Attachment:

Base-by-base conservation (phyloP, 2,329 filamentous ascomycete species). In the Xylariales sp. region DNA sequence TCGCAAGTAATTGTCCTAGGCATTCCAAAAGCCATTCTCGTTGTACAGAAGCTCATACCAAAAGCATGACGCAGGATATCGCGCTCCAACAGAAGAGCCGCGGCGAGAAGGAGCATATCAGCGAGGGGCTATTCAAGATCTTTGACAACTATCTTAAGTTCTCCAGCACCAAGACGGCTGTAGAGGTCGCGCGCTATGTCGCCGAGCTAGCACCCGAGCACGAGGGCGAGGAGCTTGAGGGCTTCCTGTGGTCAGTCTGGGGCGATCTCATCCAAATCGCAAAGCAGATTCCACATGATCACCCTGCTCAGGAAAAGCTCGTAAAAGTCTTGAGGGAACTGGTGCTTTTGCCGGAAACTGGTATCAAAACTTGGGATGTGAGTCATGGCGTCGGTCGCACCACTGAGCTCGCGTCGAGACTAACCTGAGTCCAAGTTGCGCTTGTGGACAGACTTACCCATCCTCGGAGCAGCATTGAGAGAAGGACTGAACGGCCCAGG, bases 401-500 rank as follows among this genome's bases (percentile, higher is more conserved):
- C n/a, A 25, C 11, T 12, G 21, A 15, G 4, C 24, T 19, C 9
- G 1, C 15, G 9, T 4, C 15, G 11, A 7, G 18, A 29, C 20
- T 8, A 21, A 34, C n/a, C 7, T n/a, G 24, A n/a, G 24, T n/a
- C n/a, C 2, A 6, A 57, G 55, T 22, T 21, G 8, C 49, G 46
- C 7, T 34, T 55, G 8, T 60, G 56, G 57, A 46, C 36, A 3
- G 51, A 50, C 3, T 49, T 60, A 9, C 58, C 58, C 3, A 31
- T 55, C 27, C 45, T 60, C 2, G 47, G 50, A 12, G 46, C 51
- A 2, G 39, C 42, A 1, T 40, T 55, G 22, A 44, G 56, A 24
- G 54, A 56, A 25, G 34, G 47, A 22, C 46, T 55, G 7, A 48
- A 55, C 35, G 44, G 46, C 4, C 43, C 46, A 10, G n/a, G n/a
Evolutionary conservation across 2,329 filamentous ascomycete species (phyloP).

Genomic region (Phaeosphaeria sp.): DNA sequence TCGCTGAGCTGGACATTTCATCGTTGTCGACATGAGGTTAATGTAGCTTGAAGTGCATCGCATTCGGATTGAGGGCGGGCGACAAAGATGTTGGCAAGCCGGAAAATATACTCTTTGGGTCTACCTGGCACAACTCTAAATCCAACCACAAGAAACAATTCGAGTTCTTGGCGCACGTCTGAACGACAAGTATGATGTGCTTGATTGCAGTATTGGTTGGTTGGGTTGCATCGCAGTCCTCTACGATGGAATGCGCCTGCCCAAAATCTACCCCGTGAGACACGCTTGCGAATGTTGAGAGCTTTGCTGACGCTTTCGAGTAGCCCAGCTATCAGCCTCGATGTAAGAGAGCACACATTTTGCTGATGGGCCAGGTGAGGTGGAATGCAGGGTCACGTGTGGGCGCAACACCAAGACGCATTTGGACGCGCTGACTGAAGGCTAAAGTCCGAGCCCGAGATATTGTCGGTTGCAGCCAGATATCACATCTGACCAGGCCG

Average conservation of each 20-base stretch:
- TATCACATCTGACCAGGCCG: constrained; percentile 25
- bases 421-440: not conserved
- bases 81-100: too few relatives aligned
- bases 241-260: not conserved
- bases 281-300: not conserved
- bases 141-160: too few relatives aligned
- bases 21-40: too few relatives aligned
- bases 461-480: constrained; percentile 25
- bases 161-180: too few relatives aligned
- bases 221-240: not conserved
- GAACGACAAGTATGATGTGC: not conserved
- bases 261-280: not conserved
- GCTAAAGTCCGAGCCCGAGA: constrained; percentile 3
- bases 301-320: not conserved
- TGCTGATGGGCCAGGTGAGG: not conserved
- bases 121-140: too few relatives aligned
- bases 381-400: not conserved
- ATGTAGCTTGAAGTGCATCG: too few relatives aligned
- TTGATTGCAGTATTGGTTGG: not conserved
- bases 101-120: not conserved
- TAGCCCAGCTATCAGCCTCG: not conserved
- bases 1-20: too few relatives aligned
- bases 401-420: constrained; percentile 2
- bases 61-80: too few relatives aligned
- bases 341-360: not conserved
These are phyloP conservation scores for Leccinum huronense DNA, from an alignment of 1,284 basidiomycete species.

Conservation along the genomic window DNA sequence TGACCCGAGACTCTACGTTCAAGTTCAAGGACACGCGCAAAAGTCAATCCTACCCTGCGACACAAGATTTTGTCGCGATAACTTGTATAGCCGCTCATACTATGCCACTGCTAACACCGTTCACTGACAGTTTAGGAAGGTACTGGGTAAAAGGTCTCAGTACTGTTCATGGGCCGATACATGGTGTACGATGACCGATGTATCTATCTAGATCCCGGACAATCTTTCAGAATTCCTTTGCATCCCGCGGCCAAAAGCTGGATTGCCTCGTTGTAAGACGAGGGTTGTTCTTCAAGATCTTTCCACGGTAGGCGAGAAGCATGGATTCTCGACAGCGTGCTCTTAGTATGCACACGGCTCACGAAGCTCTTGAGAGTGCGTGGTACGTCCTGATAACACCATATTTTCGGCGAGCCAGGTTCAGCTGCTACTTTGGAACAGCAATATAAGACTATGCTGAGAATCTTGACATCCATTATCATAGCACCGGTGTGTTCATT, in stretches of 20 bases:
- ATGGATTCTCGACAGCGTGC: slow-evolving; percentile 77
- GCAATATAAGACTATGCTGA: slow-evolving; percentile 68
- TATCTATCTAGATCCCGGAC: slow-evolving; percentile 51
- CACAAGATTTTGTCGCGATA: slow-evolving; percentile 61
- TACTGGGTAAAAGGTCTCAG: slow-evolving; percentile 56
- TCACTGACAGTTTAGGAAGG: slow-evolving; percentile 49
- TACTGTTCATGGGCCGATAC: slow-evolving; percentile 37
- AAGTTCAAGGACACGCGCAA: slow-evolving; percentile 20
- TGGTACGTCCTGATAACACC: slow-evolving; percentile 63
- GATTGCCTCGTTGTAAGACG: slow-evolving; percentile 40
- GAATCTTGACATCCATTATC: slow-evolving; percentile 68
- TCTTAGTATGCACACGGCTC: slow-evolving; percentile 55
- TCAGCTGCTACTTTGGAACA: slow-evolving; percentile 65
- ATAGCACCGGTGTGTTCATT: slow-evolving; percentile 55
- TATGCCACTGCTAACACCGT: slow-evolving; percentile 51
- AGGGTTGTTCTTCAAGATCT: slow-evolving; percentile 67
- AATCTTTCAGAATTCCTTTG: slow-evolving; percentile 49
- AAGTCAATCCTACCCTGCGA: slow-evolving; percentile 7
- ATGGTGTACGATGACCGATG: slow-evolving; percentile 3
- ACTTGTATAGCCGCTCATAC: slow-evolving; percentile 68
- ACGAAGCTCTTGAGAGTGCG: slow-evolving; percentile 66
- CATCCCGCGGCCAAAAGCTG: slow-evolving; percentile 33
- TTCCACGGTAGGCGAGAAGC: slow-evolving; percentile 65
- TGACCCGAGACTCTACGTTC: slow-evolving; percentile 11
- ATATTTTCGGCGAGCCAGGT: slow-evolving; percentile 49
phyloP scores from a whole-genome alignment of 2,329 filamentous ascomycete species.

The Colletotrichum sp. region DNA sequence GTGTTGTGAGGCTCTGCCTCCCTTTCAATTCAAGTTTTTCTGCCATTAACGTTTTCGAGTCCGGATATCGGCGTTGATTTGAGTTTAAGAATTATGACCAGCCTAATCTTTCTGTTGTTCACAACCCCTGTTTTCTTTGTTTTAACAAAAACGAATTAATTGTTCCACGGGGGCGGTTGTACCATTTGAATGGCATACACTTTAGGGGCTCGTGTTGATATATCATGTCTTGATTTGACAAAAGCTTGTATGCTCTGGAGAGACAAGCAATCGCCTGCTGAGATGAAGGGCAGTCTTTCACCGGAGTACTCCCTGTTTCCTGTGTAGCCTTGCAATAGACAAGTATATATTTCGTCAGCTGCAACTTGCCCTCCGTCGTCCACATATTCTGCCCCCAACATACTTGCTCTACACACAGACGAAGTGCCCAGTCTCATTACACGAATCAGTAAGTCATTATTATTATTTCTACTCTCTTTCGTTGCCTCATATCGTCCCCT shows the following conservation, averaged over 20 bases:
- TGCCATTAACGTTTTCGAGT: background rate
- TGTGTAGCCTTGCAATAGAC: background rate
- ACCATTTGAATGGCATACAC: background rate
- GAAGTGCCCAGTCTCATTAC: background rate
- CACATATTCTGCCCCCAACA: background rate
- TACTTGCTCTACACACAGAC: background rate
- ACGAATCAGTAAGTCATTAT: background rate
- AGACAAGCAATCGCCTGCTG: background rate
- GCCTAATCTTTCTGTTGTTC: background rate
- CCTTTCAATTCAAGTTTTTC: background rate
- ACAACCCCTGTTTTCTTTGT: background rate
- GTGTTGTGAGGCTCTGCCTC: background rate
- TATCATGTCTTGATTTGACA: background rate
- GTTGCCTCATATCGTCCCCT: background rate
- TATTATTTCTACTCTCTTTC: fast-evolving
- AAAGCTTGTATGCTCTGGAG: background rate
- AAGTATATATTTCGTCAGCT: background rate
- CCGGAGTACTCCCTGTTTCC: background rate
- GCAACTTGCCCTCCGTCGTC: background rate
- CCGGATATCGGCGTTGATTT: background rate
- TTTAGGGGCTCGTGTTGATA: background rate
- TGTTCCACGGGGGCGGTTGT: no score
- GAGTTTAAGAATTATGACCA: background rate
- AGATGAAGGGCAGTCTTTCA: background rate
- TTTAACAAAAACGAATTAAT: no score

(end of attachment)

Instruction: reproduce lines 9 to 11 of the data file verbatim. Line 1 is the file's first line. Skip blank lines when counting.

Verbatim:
- A 2, G 39, C 42, A 1, T 40, T 55, G 22, A 44, G 56, A 24
- G 54, A 56, A 25, G 34, G 47, A 22, C 46, T 55, G 7, A 48
- A 55, C 35, G 44, G 46, C 4, C 43, C 46, A 10, G n/a, G n/a